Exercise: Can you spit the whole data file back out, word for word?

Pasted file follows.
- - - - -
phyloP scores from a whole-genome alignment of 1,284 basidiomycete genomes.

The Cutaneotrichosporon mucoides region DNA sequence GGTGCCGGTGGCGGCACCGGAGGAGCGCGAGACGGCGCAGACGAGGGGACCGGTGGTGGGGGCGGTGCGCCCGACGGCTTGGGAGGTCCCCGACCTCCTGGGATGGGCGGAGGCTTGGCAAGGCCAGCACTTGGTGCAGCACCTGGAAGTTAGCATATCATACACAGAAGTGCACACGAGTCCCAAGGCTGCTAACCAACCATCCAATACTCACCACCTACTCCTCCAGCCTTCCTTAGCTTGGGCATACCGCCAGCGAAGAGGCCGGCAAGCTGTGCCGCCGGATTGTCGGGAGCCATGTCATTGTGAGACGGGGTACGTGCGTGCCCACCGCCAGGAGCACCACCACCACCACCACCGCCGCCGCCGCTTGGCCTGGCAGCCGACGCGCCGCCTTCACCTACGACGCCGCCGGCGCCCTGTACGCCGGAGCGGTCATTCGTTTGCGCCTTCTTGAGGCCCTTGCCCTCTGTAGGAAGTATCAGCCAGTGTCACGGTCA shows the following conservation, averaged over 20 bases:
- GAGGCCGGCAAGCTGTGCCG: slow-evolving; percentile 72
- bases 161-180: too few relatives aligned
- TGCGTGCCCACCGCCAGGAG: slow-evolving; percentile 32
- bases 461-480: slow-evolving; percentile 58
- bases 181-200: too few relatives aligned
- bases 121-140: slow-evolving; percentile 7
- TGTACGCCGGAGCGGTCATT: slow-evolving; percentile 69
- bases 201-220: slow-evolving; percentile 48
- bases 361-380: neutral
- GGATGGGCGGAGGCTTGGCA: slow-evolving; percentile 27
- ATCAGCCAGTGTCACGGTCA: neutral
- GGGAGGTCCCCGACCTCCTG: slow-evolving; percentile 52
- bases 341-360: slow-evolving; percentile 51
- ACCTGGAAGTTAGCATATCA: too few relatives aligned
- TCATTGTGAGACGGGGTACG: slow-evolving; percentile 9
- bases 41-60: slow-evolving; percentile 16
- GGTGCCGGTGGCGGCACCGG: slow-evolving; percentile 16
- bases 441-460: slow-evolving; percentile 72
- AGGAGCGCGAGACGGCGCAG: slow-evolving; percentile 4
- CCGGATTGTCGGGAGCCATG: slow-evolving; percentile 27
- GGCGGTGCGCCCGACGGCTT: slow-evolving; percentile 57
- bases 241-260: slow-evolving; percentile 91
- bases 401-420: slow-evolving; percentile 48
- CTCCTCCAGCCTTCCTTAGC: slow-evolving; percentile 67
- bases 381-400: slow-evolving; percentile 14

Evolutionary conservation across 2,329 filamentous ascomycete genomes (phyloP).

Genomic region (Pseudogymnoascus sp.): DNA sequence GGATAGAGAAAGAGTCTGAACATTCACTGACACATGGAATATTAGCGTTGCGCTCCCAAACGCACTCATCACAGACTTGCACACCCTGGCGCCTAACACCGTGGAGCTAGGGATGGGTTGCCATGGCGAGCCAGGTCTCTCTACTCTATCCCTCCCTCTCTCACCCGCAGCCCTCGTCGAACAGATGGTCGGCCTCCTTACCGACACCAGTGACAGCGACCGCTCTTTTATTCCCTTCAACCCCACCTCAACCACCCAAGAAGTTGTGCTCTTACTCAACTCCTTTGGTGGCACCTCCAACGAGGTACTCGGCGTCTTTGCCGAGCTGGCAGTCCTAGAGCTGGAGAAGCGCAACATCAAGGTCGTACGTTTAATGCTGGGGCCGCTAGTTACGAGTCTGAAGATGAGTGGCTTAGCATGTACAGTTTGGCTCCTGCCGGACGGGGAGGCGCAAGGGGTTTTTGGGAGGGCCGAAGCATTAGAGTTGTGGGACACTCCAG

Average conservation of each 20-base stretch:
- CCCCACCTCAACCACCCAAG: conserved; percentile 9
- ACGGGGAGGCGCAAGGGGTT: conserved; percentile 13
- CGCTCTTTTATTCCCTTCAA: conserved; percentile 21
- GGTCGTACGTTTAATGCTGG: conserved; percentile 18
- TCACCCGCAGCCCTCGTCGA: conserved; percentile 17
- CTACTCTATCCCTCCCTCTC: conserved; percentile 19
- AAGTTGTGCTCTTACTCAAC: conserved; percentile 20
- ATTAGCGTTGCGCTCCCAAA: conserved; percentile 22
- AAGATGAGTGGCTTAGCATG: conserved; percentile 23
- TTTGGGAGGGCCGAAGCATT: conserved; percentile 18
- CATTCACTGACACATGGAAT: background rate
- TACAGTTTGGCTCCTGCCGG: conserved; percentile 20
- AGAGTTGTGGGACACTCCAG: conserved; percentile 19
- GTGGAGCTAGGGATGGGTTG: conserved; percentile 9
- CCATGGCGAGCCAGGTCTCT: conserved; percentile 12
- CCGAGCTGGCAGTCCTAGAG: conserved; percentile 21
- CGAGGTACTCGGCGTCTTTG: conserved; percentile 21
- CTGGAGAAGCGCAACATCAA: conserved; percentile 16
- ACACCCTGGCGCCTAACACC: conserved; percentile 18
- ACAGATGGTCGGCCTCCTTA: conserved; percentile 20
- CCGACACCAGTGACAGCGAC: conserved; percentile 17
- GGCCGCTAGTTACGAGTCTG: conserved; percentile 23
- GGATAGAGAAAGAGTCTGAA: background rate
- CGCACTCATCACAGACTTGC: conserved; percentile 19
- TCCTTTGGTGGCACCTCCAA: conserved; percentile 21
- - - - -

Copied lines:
phyloP scores from a whole-genome alignment of 1,284 basidiomycete genomes.

The Cutaneotrichosporon mucoides region DNA sequence GGTGCCGGTGGCGGCACCGGAGGAGCGCGAGACGGCGCAGACGAGGGGACCGGTGGTGGGGGCGGTGCGCCCGACGGCTTGGGAGGTCCCCGACCTCCTGGGATGGGCGGAGGCTTGGCAAGGCCAGCACTTGGTGCAGCACCTGGAAGTTAGCATATCATACACAGAAGTGCACACGAGTCCCAAGGCTGCTAACCAACCATCCAATACTCACCACCTACTCCTCCAGCCTTCCTTAGCTTGGGCATACCGCCAGCGAAGAGGCCGGCAAGCTGTGCCGCCGGATTGTCGGGAGCCATGTCATTGTGAGACGGGGTACGTGCGTGCCCACCGCCAGGAGCACCACCACCACCACCACCGCCGCCGCCGCTTGGCCTGGCAGCCGACGCGCCGCCTTCACCTACGACGCCGCCGGCGCCCTGTACGCCGGAGCGGTCATTCGTTTGCGCCTTCTTGAGGCCCTTGCCCTCTGTAGGAAGTATCAGCCAGTGTCACGGTCA shows the following conservation, averaged over 20 bases:
- GAGGCCGGCAAGCTGTGCCG: slow-evolving; percentile 72
- bases 161-180: too few relatives aligned
- TGCGTGCCCACCGCCAGGAG: slow-evolving; percentile 32
- bases 461-480: slow-evolving; percentile 58
- bases 181-200: too few relatives aligned
- bases 121-140: slow-evolving; percentile 7
- TGTACGCCGGAGCGGTCATT: slow-evolving; percentile 69
- bases 201-220: slow-evolving; percentile 48
- bases 361-380: neutral
- GGATGGGCGGAGGCTTGGCA: slow-evolving; percentile 27
- ATCAGCCAGTGTCACGGTCA: neutral
- GGGAGGTCCCCGACCTCCTG: slow-evolving; percentile 52
- bases 341-360: slow-evolving; percentile 51
- ACCTGGAAGTTAGCATATCA: too few relatives aligned
- TCATTGTGAGACGGGGTACG: slow-evolving; percentile 9
- bases 41-60: slow-evolving; percentile 16
- GGTGCCGGTGGCGGCACCGG: slow-evolving; percentile 16
- bases 441-460: slow-evolving; percentile 72
- AGGAGCGCGAGACGGCGCAG: slow-evolving; percentile 4
- CCGGATTGTCGGGAGCCATG: slow-evolving; percentile 27
- GGCGGTGCGCCCGACGGCTT: slow-evolving; percentile 57
- bases 241-260: slow-evolving; percentile 91
- bases 401-420: slow-evolving; percentile 48
- CTCCTCCAGCCTTCCTTAGC: slow-evolving; percentile 67
- bases 381-400: slow-evolving; percentile 14

Evolutionary conservation across 2,329 filamentous ascomycete genomes (phyloP).

Genomic region (Pseudogymnoascus sp.): DNA sequence GGATAGAGAAAGAGTCTGAACATTCACTGACACATGGAATATTAGCGTTGCGCTCCCAAACGCACTCATCACAGACTTGCACACCCTGGCGCCTAACACCGTGGAGCTAGGGATGGGTTGCCATGGCGAGCCAGGTCTCTCTACTCTATCCCTCCCTCTCTCACCCGCAGCCCTCGTCGAACAGATGGTCGGCCTCCTTACCGACACCAGTGACAGCGACCGCTCTTTTATTCCCTTCAACCCCACCTCAACCACCCAAGAAGTTGTGCTCTTACTCAACTCCTTTGGTGGCACCTCCAACGAGGTACTCGGCGTCTTTGCCGAGCTGGCAGTCCTAGAGCTGGAGAAGCGCAACATCAAGGTCGTACGTTTAATGCTGGGGCCGCTAGTTACGAGTCTGAAGATGAGTGGCTTAGCATGTACAGTTTGGCTCCTGCCGGACGGGGAGGCGCAAGGGGTTTTTGGGAGGGCCGAAGCATTAGAGTTGTGGGACACTCCAG

Average conservation of each 20-base stretch:
- CCCCACCTCAACCACCCAAG: conserved; percentile 9
- ACGGGGAGGCGCAAGGGGTT: conserved; percentile 13
- CGCTCTTTTATTCCCTTCAA: conserved; percentile 21
- GGTCGTACGTTTAATGCTGG: conserved; percentile 18
- TCACCCGCAGCCCTCGTCGA: conserved; percentile 17
- CTACTCTATCCCTCCCTCTC: conserved; percentile 19
- AAGTTGTGCTCTTACTCAAC: conserved; percentile 20
- ATTAGCGTTGCGCTCCCAAA: conserved; percentile 22
- AAGATGAGTGGCTTAGCATG: conserved; percentile 23
- TTTGGGAGGGCCGAAGCATT: conserved; percentile 18
- CATTCACTGACACATGGAAT: background rate
- TACAGTTTGGCTCCTGCCGG: conserved; percentile 20
- AGAGTTGTGGGACACTCCAG: conserved; percentile 19
- GTGGAGCTAGGGATGGGTTG: conserved; percentile 9
- CCATGGCGAGCCAGGTCTCT: conserved; percentile 12
- CCGAGCTGGCAGTCCTAGAG: conserved; percentile 21
- CGAGGTACTCGGCGTCTTTG: conserved; percentile 21
- CTGGAGAAGCGCAACATCAA: conserved; percentile 16
- ACACCCTGGCGCCTAACACC: conserved; percentile 18
- ACAGATGGTCGGCCTCCTTA: conserved; percentile 20
- CCGACACCAGTGACAGCGAC: conserved; percentile 17
- GGCCGCTAGTTACGAGTCTG: conserved; percentile 23
- GGATAGAGAAAGAGTCTGAA: background rate
- CGCACTCATCACAGACTTGC: conserved; percentile 19
- TCCTTTGGTGGCACCTCCAA: conserved; percentile 21